• The regulations in your municipality are changing. Perhaps your organization is moving to a unified or form-based code or making changes to the International Building or Fire Codes. Changes in the process and requirements for development may require a reevaluated fee structure.
  • It’s been a while. Even if your organization is not experiencing any significant or sweeping change, small shifts can accumulate over the years, resulting in significant fee adjustments that may be tough for you to implement and for your customers to understand. Periodically reviewing service demand and benchmarking your individual fees against those of neighboring communities can help to avoid sticker shock.

If any of these scenarios sound familiar, you may want to consider a fee review, which may consist of benchmarking against similar jurisdictions. Not sure what level of review your organization needs? Our dedicated government consultants include former planners and community development leaders who have walked in your shoes and can talk through the considerations with you.
 

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When time is money: Reviewing your planning and development service fees

We all know them. In fact, you might be one of them — people who worry the words “go live” will lead to job loss (theirs). This feeling is not entirely irrational. When an organization is ready to go live from an existing legacy system to a new enterprise system, stress levels rise and doubts emerge: What can go wrong? How much time will be lost? Are we really ready for this?

We’re here to help. Here is a list of go-live essentials to help you mitigate stress and assess your readiness. While not all-encompassing, it’s a good place to start. Here’s what you need:

  1. A detailed project plan which specifies all of the implementation tasks
    A project plan is one of the most important parts of an implementation. A detailed plan that identifies all of the implementation tasks along with an assigned resource for each task is critical to success. The implementation vendor and the organization should develop this plan together to get buy-in from both teams.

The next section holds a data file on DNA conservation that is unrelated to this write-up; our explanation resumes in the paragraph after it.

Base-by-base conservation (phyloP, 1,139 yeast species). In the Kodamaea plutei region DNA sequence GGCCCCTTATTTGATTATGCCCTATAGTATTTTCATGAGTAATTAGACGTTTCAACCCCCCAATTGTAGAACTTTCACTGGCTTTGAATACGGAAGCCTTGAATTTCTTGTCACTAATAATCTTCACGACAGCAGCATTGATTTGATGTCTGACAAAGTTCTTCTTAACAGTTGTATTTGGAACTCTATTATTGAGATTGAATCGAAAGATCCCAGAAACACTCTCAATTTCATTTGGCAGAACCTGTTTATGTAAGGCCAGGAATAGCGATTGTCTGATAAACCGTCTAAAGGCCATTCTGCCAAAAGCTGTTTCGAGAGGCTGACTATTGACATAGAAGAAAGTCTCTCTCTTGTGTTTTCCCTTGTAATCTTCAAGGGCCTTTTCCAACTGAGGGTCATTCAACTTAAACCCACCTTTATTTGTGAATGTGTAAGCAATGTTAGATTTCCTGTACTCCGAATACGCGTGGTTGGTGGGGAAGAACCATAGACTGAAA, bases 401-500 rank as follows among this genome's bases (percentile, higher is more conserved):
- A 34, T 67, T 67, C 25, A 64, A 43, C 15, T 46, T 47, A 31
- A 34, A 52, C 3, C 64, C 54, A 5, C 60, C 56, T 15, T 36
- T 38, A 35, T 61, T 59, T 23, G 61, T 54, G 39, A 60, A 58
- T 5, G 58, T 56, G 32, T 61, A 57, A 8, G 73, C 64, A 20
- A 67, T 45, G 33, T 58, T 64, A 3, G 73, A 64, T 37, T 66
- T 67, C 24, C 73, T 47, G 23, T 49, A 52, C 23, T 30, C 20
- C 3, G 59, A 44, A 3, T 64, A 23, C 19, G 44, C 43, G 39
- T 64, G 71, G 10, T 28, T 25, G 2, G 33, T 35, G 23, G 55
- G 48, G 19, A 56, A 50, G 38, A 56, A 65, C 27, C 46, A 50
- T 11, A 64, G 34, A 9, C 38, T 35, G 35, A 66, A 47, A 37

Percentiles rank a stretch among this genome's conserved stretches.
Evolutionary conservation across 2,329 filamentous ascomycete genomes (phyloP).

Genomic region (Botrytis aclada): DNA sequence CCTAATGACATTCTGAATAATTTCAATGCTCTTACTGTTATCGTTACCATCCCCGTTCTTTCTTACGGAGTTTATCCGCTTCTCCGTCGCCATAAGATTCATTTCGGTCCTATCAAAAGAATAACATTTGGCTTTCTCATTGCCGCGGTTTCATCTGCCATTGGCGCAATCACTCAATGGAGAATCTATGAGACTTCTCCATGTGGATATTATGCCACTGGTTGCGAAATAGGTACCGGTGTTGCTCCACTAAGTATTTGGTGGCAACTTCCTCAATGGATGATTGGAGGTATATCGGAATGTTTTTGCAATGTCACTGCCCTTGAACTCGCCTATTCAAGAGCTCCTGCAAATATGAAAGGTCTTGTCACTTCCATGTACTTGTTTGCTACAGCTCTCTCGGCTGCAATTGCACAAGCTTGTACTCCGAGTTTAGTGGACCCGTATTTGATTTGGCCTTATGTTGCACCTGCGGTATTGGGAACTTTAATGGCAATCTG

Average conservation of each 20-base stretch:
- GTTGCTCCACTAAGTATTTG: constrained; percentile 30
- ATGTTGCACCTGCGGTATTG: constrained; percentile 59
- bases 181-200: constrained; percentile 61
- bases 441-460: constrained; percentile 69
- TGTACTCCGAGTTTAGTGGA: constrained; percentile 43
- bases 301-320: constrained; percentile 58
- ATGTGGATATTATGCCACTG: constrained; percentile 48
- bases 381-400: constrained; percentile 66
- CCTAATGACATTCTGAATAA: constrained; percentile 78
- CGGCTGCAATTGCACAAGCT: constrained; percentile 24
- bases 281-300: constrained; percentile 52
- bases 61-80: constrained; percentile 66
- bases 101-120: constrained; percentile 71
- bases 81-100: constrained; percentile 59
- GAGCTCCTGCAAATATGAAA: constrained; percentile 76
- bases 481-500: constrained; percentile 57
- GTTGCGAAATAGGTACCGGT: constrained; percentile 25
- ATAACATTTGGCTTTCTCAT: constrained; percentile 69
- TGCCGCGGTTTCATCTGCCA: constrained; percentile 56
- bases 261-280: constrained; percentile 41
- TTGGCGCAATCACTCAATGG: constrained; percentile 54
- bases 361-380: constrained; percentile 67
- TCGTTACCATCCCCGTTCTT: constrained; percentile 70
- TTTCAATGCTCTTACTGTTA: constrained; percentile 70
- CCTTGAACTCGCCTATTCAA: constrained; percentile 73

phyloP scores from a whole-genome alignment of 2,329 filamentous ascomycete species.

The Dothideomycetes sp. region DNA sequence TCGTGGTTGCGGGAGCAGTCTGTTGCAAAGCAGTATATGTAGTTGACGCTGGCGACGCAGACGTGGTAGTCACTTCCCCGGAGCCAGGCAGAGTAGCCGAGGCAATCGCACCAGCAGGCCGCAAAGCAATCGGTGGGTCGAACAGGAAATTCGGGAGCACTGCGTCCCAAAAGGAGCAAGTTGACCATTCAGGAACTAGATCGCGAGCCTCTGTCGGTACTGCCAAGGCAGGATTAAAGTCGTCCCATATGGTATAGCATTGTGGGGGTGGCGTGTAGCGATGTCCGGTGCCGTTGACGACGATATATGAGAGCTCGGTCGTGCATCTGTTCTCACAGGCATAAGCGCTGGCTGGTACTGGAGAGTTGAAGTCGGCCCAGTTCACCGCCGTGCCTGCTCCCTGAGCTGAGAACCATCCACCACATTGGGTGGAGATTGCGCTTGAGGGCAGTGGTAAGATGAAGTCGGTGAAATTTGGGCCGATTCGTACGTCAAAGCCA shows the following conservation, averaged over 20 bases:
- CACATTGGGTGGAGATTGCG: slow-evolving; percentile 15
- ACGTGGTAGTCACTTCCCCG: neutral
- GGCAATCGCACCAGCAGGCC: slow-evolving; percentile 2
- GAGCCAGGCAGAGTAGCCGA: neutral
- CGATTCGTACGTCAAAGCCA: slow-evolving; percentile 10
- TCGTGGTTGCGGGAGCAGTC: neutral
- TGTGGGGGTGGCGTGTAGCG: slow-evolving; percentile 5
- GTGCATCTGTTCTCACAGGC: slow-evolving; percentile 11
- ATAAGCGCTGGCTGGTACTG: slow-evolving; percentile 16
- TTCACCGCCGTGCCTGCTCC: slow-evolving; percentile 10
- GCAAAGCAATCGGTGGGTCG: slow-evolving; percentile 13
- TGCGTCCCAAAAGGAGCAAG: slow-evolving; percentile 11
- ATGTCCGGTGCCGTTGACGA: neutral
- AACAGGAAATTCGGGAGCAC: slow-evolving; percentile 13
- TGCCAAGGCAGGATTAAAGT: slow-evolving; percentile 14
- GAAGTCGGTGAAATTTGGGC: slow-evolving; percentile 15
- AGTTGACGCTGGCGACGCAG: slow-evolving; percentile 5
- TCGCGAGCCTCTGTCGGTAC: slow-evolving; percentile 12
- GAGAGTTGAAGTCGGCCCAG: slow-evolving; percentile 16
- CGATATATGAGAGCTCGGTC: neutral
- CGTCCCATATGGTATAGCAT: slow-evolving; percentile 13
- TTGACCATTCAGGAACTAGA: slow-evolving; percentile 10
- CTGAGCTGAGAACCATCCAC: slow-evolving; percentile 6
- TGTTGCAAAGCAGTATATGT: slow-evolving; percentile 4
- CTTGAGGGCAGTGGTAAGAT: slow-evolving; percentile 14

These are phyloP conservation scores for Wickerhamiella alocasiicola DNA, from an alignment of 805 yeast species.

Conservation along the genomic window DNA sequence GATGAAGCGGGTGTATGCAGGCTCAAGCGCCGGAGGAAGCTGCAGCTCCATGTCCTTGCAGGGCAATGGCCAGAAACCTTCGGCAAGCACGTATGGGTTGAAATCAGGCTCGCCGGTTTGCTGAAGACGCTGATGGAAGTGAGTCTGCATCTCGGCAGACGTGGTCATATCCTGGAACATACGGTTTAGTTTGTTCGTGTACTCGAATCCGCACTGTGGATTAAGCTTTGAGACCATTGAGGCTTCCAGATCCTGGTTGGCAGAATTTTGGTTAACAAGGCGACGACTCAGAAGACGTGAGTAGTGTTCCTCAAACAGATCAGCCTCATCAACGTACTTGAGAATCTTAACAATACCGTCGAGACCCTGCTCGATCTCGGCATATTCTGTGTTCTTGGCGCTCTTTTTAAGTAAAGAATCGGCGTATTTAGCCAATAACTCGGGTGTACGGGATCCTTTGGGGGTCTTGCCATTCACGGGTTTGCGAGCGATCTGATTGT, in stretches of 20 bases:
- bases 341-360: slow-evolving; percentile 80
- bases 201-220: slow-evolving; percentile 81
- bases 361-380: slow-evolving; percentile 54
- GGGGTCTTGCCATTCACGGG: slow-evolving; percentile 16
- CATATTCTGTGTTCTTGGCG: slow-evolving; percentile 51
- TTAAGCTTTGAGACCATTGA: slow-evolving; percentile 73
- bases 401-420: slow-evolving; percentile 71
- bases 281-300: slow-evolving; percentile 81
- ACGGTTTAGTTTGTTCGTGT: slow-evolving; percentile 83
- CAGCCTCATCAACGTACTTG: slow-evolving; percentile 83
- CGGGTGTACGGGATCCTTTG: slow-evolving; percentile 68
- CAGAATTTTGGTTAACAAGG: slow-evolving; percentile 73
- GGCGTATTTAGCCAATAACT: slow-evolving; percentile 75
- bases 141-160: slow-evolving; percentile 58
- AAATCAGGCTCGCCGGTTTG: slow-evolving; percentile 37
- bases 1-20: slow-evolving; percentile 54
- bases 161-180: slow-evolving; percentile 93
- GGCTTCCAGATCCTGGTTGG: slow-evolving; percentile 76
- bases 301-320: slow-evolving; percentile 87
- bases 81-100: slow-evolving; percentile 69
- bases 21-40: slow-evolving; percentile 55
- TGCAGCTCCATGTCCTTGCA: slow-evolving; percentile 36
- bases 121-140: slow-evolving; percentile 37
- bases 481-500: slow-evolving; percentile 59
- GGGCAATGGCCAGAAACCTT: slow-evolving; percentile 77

1. A completed system configuration
    New system configuration is one of the most time-consuming aspects of a technology implementation. If you don’t complete the implementation in a timely manner, it will impact your go-live date. Configure the new system based upon the best practices of the system — not how the existing system was — for timely implementation.
  1. External system interface identification
    While replacement of some external systems may be a goal of an implementation, there may be situations where external systems are not replaced or the organization has to send and/or receive data from external organizations. And while new systems have advanced interface technology capabilities, the external systems may not share these capabilities. Therefore it is imperative that you identify external system interfaces to avoid gaps in functionality.
  1. Testing, testing, testing
    End-to-end testing or User Acceptance Testing (UAT) is often overlooked. It involves completing testing scenarios for each module to ensure appropriate system configuration. While the timing of UAT may vary, allow adequate time to identify solutions to issues that may result from UAT.
  1. Data conversion validation
    When you begin using a new system, it’s best to ensure you’re working with clean, up-to-date data. Identify data conversion tasks in the project plan and include multiple data conversion passes. You must also determine if the existing data is actually worth converting. When you complete the data conversion, check for accuracy.
  1. End user training
    You must train all end users to ensure proper utilization across the organization. Don’t underestimate the amount of time needed for end user training. It is also important to provide a feedback mechanism for end users to determine if the training was successful.
  1. A go-live cutover plan
    The overall project plan may indicate go-live as an activity. List specific activities to complete as part of go-live. You can build these tasks into the project plan or maintain them as a separate checklist to promote a smooth transition.
  1. Support structure
    Establish an internal support structure when preparing for go-live to help address issues that may arise. Most organizations take time to configure and test the system and provide training to end users prior to go-live. Questions will arise as part of this process — establish a process to track and address these questions.

Technology implementations can significantly impact your organization, and it’s common for stress levels to rise during the go-live process. But with the right assessment and preparation, you can lessen their impact and reduce staff stress. Our experienced, objective advisors work with public and private sector organizations across the country to oversee large enterprise projects from inception to successful completion. Please reach out to us to learn more about preparing for your next big project.

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Don't worry, just assess: Eight tips for reducing go-live stress